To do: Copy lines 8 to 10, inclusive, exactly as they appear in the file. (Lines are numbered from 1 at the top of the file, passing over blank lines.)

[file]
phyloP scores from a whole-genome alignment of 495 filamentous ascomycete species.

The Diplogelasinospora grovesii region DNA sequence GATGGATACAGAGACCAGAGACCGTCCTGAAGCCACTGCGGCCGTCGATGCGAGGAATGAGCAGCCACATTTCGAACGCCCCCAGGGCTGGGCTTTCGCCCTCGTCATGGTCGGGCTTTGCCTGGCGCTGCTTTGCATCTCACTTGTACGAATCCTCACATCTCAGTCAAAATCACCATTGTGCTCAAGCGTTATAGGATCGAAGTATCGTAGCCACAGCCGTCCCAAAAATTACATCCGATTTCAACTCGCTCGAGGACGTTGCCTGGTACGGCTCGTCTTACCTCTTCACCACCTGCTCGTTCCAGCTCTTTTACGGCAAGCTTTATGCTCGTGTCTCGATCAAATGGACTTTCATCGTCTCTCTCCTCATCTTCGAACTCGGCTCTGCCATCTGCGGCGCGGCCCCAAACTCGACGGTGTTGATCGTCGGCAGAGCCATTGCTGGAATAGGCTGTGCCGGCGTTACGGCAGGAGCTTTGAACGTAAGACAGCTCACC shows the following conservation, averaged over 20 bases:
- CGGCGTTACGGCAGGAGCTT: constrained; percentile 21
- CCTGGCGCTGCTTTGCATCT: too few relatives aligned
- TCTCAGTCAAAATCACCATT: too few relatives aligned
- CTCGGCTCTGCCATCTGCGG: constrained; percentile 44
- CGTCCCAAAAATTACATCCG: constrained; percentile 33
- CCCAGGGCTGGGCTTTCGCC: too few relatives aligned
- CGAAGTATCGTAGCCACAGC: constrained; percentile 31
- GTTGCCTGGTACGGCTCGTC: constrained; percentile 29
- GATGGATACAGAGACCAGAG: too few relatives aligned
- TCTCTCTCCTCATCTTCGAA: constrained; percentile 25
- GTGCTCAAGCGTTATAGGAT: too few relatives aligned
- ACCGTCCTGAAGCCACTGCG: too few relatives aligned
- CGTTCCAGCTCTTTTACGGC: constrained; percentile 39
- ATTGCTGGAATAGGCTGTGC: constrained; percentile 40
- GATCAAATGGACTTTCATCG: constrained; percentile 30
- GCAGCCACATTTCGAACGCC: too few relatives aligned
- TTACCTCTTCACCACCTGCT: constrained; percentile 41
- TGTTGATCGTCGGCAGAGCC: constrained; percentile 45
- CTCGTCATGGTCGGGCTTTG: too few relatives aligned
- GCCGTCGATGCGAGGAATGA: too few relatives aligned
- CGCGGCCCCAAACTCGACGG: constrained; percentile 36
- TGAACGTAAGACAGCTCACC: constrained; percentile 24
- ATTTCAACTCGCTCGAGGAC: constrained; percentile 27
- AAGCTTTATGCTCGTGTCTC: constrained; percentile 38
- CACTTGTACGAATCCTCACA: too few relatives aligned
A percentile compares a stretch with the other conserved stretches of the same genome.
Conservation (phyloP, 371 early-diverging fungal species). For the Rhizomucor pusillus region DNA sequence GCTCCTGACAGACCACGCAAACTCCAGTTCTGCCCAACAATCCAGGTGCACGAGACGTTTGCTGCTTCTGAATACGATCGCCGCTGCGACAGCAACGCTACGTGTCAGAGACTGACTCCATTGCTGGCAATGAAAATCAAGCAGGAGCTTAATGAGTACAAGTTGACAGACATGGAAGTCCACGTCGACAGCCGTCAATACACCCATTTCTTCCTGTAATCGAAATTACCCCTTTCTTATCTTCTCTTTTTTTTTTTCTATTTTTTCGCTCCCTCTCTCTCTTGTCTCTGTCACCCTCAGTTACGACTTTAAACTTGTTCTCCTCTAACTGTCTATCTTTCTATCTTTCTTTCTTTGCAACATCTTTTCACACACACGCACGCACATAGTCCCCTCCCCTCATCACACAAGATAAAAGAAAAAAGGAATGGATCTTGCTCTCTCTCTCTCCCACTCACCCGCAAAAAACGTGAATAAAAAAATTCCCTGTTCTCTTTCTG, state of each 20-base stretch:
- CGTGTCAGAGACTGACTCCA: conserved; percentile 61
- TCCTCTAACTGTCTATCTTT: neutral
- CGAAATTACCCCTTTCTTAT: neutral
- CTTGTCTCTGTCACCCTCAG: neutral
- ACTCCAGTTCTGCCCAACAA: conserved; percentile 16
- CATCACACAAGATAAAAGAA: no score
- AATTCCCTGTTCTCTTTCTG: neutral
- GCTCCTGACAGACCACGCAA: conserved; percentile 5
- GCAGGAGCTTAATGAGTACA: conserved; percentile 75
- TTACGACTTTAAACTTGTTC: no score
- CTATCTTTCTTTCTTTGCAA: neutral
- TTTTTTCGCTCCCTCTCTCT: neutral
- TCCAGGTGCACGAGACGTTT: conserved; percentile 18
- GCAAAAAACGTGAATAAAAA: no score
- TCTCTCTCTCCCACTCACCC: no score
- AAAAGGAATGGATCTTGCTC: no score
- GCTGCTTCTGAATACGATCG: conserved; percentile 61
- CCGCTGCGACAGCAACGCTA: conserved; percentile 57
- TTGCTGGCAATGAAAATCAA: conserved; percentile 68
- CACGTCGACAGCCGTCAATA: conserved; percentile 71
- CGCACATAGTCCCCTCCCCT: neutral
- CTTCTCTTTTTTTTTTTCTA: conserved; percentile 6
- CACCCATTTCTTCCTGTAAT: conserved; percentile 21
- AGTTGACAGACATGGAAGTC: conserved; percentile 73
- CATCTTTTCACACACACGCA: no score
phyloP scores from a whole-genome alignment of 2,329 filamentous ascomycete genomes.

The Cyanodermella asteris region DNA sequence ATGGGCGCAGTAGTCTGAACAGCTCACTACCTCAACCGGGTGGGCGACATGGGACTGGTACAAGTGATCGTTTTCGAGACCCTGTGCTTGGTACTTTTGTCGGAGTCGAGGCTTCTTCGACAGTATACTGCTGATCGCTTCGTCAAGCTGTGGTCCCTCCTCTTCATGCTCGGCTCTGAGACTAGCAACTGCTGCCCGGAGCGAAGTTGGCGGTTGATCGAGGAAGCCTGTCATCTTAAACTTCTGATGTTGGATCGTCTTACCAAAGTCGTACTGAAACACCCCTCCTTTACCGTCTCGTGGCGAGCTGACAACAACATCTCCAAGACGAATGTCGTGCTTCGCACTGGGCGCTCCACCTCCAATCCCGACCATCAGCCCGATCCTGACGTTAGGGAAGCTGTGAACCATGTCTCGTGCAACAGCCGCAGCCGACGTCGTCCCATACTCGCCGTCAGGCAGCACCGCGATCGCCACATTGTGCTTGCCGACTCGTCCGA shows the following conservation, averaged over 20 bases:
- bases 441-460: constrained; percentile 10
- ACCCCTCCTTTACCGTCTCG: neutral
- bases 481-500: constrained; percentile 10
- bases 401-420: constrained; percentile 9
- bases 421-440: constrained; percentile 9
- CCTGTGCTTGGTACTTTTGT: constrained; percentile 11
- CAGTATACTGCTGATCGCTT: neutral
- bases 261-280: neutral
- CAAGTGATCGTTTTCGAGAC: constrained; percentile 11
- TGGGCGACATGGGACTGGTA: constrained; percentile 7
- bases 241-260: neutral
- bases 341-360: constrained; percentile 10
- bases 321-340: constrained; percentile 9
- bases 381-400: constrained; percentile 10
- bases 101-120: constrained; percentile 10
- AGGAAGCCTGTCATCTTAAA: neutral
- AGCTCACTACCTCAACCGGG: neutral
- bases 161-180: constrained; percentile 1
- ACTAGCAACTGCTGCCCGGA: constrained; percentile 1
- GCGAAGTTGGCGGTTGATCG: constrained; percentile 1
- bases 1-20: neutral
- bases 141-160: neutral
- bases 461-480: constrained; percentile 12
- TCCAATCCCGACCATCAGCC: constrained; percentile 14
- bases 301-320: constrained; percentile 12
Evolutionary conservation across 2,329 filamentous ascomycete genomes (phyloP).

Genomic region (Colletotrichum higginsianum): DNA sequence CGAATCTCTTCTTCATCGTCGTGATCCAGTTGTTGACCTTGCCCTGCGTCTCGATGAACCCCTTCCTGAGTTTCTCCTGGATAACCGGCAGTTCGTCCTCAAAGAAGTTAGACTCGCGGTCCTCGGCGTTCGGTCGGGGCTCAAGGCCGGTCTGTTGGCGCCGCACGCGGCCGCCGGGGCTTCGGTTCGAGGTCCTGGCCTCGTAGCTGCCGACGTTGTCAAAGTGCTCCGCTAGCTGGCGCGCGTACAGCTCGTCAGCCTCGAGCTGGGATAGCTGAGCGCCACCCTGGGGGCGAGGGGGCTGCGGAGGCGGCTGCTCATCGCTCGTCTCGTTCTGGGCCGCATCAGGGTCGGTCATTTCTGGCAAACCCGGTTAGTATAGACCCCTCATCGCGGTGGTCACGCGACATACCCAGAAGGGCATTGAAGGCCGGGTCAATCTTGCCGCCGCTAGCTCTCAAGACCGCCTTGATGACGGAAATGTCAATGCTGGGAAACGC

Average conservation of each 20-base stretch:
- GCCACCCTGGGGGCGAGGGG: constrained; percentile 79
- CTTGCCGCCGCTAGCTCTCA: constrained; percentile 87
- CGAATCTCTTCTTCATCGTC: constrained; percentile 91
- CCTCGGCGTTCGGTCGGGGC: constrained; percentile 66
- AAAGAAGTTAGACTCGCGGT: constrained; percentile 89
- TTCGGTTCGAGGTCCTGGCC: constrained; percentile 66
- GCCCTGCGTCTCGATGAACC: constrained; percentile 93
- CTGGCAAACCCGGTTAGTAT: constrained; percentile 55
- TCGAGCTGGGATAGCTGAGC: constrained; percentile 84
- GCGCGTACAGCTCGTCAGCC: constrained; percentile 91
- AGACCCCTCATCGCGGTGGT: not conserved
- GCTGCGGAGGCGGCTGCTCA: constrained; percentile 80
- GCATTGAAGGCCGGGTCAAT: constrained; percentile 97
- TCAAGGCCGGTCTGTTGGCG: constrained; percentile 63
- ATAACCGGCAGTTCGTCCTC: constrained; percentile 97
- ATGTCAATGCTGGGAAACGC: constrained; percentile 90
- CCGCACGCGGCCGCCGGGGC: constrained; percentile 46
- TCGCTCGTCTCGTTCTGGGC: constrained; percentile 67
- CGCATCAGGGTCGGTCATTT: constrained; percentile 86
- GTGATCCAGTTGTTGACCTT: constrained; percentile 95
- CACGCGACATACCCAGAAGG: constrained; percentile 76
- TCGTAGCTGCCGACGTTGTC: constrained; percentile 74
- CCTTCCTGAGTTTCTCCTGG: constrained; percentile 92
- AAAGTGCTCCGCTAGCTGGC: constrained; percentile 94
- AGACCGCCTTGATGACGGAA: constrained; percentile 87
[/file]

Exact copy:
- CCCAGGGCTGGGCTTTCGCC: too few relatives aligned
- CGAAGTATCGTAGCCACAGC: constrained; percentile 31
- GTTGCCTGGTACGGCTCGTC: constrained; percentile 29